The light filtering down through the clouds, moving across the afternoon sky, hits the windshield of Sherry's car in such a way that she finds it necessary to put down the sun visor. Sherry puts the car in gear and pulls out of the parking spot, smiling. For the first time in 62 years, she recognizes God's presence in this moment, and it comforts her.

With a sense of peace and direction, she heads toward the home of Agnes Furman's daughter.

(*Information about St. Gertrude and prayer for souls in purgatory is from http://www.ourcatholicprayers.com/prayers-for-souls-in-purgatory.html. More story is coming. I think I can finish it in one more post. Click on the label "letters" at the top of the post to read all 7 parts.)

8 comments:

Elizabeth Kathryn Gerold-Miller said...

This is so nice! I bet you didn't even realize it was going to wrap up so neatly and with a moral to boot, but I think it is.

Loren Christie said...

I'm trying to give it a good message, and connect the living story to the past story at the end, but I don't want it to be too predictable so I'm going to try to resist tying it up so nicely at the end. Don't worry, the end will be good. No, I had no idea what I was doing when I started. I just opened my favorite book and grabbed an excerpt. I printed that writing prompt in the first "Letter" post. I've always despised those people in A Christmas Carol who steal Scrooge's bedclothes out from under him.

Elizabeth Kathryn Gerold-Miller said...

I have the whole collection of Charles Dickens' books. We should add him to our reading club list.

Loren Christie said...

That would be great! There's a few I haven't read. Let's talk more about that. Okay, I want to make the ending interesting for myself and hopefully for you too, so I have to sleep on it. Post #8 will be sometime tomorrow when I get a chance to write. Well, I thought I'd get bored trying to write a short story, but I actually wrote more as I went forward with the plot. At parts, I didn't pre-plan what the characters would do before I started typing, and that made it really fun for me.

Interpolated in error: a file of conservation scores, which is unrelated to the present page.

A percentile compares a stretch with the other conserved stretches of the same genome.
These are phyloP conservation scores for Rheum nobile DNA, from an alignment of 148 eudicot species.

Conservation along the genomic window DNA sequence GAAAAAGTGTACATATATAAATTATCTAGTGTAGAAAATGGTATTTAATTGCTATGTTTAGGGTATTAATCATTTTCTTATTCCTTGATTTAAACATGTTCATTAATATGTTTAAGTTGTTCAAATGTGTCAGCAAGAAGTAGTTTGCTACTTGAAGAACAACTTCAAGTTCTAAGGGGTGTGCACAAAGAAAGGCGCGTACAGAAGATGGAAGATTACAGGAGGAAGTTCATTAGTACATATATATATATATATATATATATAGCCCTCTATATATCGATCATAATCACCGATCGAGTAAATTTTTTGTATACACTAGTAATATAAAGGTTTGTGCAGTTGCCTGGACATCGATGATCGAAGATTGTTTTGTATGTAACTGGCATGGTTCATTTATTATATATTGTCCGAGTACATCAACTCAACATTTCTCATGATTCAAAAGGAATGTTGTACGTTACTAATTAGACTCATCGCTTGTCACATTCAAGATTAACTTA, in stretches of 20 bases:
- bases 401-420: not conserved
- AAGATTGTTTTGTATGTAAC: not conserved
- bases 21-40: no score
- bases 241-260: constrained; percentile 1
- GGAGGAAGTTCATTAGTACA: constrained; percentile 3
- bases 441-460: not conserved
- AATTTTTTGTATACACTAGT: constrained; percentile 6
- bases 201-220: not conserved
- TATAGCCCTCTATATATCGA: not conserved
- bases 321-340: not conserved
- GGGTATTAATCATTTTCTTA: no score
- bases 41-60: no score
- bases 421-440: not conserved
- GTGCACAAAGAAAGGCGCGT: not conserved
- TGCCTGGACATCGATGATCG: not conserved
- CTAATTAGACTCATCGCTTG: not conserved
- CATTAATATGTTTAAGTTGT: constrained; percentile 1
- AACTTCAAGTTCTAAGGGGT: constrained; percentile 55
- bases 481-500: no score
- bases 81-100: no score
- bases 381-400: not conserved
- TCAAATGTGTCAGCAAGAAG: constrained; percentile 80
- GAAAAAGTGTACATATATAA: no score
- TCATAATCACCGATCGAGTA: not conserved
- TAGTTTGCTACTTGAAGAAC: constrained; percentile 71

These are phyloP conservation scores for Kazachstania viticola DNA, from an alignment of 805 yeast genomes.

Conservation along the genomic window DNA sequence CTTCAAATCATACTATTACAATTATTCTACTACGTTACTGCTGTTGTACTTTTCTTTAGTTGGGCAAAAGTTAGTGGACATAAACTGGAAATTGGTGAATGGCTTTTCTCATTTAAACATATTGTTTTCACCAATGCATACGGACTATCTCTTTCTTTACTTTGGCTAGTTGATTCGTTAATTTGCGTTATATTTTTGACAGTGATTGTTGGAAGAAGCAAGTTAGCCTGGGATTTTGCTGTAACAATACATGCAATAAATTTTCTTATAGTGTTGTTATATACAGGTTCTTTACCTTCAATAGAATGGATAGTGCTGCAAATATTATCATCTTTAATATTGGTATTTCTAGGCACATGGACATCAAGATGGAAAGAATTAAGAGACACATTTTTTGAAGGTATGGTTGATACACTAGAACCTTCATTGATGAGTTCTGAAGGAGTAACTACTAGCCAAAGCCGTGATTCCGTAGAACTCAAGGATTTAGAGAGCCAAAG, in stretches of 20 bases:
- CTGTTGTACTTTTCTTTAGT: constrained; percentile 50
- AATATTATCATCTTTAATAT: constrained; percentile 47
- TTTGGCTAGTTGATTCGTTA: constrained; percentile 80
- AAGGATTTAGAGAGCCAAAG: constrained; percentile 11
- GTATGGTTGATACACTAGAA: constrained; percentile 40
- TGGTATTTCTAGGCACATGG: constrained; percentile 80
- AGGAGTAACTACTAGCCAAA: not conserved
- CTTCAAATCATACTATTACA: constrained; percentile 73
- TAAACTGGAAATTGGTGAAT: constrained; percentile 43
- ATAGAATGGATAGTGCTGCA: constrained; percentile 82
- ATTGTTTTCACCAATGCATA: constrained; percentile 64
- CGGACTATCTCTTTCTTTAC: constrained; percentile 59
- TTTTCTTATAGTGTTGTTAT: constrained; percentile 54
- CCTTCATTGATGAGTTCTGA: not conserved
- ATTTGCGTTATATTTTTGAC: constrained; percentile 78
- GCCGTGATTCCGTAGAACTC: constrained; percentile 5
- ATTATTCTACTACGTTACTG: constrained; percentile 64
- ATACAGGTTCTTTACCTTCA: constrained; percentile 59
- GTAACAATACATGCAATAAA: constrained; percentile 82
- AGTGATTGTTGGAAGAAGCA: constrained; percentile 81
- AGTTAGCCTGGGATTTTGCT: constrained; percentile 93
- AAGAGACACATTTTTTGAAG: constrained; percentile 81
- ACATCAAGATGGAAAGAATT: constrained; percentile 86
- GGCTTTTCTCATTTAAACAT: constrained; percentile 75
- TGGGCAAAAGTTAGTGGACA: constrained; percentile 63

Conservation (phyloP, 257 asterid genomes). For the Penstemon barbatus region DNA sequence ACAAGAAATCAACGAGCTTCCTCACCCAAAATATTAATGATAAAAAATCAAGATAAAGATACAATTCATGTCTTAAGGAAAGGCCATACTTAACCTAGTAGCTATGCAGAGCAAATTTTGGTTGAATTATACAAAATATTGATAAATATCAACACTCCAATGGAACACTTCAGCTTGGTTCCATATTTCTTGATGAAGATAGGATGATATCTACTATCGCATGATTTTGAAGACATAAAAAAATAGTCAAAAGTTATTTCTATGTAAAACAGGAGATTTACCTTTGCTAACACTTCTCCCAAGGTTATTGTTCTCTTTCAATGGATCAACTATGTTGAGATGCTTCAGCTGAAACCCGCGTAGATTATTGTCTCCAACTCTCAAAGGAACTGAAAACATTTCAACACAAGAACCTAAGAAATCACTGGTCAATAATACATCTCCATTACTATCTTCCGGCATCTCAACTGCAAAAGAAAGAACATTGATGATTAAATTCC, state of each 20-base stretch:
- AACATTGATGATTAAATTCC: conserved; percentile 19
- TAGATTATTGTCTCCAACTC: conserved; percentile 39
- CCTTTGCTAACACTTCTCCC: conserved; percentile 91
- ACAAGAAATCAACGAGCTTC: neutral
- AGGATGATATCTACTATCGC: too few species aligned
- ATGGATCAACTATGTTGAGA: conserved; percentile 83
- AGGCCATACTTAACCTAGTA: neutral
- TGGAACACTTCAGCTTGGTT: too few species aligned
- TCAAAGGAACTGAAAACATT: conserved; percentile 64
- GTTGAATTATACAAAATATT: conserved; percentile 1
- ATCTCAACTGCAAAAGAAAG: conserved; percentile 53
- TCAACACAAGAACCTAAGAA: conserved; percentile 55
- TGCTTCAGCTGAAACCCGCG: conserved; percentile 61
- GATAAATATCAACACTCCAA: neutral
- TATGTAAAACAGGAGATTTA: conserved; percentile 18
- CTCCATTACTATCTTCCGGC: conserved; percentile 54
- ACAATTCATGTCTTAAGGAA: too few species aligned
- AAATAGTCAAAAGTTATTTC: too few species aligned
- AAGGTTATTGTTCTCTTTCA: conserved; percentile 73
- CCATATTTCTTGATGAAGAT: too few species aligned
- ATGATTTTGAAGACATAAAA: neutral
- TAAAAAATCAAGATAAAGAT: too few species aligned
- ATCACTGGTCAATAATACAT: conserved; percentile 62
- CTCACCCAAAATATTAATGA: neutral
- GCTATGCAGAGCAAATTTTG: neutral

Elizabeth Kathryn Gerold-Miller said...

You have so much in there that you could expand this into a novella or even a novel if you wanted to explore each character's feelings and motivations etc.

Loren Christie said...

Hmm, maybe I should leave you with a cliff hanger tomorrow and pick it up again next week? I would like to go back in the previous posts and describe the character physically. I skipped that. The best part about plowing ahead with the writing is that then you have something completed to work with.

Elizabeth Kathryn Gerold-Miller said...

See how you feel about it tomorrow. The best part of blogging is you can write what and how you want as the mood strikes.

Putz said...

are yiou toying with the reader my dear loren...you have us in the palsms of your hands

Dear Internet Traveler,

Welcome to my writer's blog, started about six years ago for fun. Over time, the writing I have posted has ranged from personal reflection, to Long Island history research, to tall tales for my own amusement, to feature articles for local newspapers. As you can see from topics listed here, I travel in many mental directions in regard to interests. Click on the tabs and labels to explore my strange mind which senses that you may be having a criss-cross day. If so, perhaps this blog will distract you. However, please note that if you tell me my blog is beautiful just to get me to advertise rhinoplasty surgery and cheap drugs from Canada in your comment, I will ask the gods to give you a tail that cannot be concealed.

Fondly,

Loren Christie